Leaders of the National Pork Producers Council expressed disappointment Friday with the Supreme Court’s 5-4 decision rejecting their arguments that California’s animal housing law unconstitutionally regulates the way hog farmers handle sows.
“We know we're the experts in raising pigs, and now we may have to raise pigs in a way that is dictated by some folks who really don't know much about it,” said Scott Hays, a Missouri hog farmer and president of NPPC, in a call with reporters Friday afternoon. “And so, it's a challenge for us.”
In response to a question about possible legislation to address Prop 12, NPPC CEO Bryan Humphreys said all options are on the table.
“There are a number of conversations going on,” he said. “And we received comments from members of Congress who are just as frustrated by this ruling as we are. And so at this point, we haven't ruled anything out.”
NPPC's chief legal strategist, Michael Formica, said the organization is in discussions with officials in California and Massachusetts. Proposition 12 in California bans the sales of pork from the offspring of sows unless they have 24 square feet during pregnancy.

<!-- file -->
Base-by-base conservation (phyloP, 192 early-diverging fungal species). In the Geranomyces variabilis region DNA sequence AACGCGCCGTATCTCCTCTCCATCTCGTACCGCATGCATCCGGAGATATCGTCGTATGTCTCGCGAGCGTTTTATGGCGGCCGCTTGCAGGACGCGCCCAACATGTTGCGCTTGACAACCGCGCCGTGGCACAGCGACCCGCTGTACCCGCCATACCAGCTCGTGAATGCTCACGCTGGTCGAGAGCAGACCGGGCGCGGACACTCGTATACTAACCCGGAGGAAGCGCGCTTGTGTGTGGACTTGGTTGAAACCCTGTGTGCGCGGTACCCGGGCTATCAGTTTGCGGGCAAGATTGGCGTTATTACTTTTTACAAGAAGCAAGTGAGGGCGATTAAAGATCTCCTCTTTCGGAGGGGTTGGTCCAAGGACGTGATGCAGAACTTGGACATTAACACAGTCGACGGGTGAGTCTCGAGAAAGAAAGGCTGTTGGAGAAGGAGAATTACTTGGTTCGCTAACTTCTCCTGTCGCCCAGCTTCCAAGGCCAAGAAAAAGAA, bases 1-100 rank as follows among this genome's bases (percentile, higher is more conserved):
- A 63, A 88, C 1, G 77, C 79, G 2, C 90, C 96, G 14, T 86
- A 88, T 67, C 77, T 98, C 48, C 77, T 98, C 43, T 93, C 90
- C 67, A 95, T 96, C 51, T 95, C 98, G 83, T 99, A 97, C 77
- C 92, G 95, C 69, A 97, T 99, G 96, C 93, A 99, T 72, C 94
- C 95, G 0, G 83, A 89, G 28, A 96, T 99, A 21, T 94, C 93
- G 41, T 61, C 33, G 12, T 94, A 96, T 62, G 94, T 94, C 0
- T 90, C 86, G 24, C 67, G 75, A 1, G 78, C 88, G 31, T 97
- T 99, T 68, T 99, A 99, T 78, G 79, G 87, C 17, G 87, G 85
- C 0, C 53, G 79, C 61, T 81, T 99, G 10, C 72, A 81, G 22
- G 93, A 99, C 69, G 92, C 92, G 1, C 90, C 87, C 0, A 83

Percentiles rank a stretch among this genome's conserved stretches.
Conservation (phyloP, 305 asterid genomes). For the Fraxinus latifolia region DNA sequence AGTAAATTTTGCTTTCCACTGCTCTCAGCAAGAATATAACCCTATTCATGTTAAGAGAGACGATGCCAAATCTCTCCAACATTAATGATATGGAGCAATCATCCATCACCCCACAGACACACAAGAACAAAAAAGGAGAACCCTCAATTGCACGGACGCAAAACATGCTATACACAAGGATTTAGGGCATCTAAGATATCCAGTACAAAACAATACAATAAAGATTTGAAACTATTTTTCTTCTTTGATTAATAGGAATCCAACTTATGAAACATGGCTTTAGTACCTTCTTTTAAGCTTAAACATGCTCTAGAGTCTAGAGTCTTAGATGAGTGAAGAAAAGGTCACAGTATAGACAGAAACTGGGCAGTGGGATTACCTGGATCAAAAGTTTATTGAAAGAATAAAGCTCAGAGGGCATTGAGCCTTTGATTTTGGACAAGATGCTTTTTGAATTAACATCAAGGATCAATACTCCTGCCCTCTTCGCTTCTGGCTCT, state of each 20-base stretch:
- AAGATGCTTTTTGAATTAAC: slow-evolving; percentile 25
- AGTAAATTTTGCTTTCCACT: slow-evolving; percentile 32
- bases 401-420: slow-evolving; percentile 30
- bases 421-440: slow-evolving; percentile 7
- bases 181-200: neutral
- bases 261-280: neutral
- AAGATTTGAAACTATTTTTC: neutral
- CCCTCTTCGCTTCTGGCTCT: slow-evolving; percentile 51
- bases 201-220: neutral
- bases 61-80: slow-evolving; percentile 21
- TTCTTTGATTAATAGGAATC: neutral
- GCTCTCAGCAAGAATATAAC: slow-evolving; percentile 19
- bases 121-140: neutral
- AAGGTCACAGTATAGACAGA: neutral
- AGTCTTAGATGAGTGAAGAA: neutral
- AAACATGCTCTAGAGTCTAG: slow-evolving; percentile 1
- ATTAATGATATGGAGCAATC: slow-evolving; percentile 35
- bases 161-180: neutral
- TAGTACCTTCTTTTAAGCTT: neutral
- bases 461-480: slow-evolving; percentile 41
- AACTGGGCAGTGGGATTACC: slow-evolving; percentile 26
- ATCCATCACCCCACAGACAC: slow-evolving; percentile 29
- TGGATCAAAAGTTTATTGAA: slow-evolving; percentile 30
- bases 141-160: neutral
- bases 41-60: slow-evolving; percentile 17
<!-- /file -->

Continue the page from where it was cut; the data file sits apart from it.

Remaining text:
Massachusetts has a similar law, but both were stayed by the courts until resolution of the Supreme Court case – California’s until July 1, and Massachusetts’ until 30 days after the Supreme Court decision.
“There's a number of questions and we're in active discussions and communication with California trying to work through this, trying to get clarity so we minimal disruptions to the marketplace,” Formica said. “Our concern is with the farmers are concerned also with consumers in California and making sure that they and their families continue to have a supply of pork.”
As for Massachusetts, “We have reached out … and are beginning to work with them on implementation,” Formica said.
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Formica said that what is “most disappointing” about the court’s decision “is that a majority of the Supreme Court agreed with us that Prop 12 is causing or will cause significant harm to interstate commerce, especially to the U.S. pork industry.”
Five justices – Chief Justice John Roberts, along with Justices Samuel Alito, Brett Kavanaugh, Ketanji Brown Jackson and Amy Coney Barrett – “all agreed that what we have described happening to the pork industry is in fact indicative of substantial harm to interstate commerce.”
But Barrett decided that balancing states’ competing moral concerns “is not something a judge is equipped to handle,” he said. Instead, this type of issue is the province of legislators.
Animal welfare groups hailed the decision as a huge win. The Humane Society of the U.S. said, "While the lengthy opinion contains several concurrences and dissents, the court unanimously rejected the pork industry’s primary claim: that Proposition 12’s ban on the sale of pork from cruelly confined animals is unconstitutional merely because it may have indirect so-called 'extraterritorial' effects on out-of-state pork producers."
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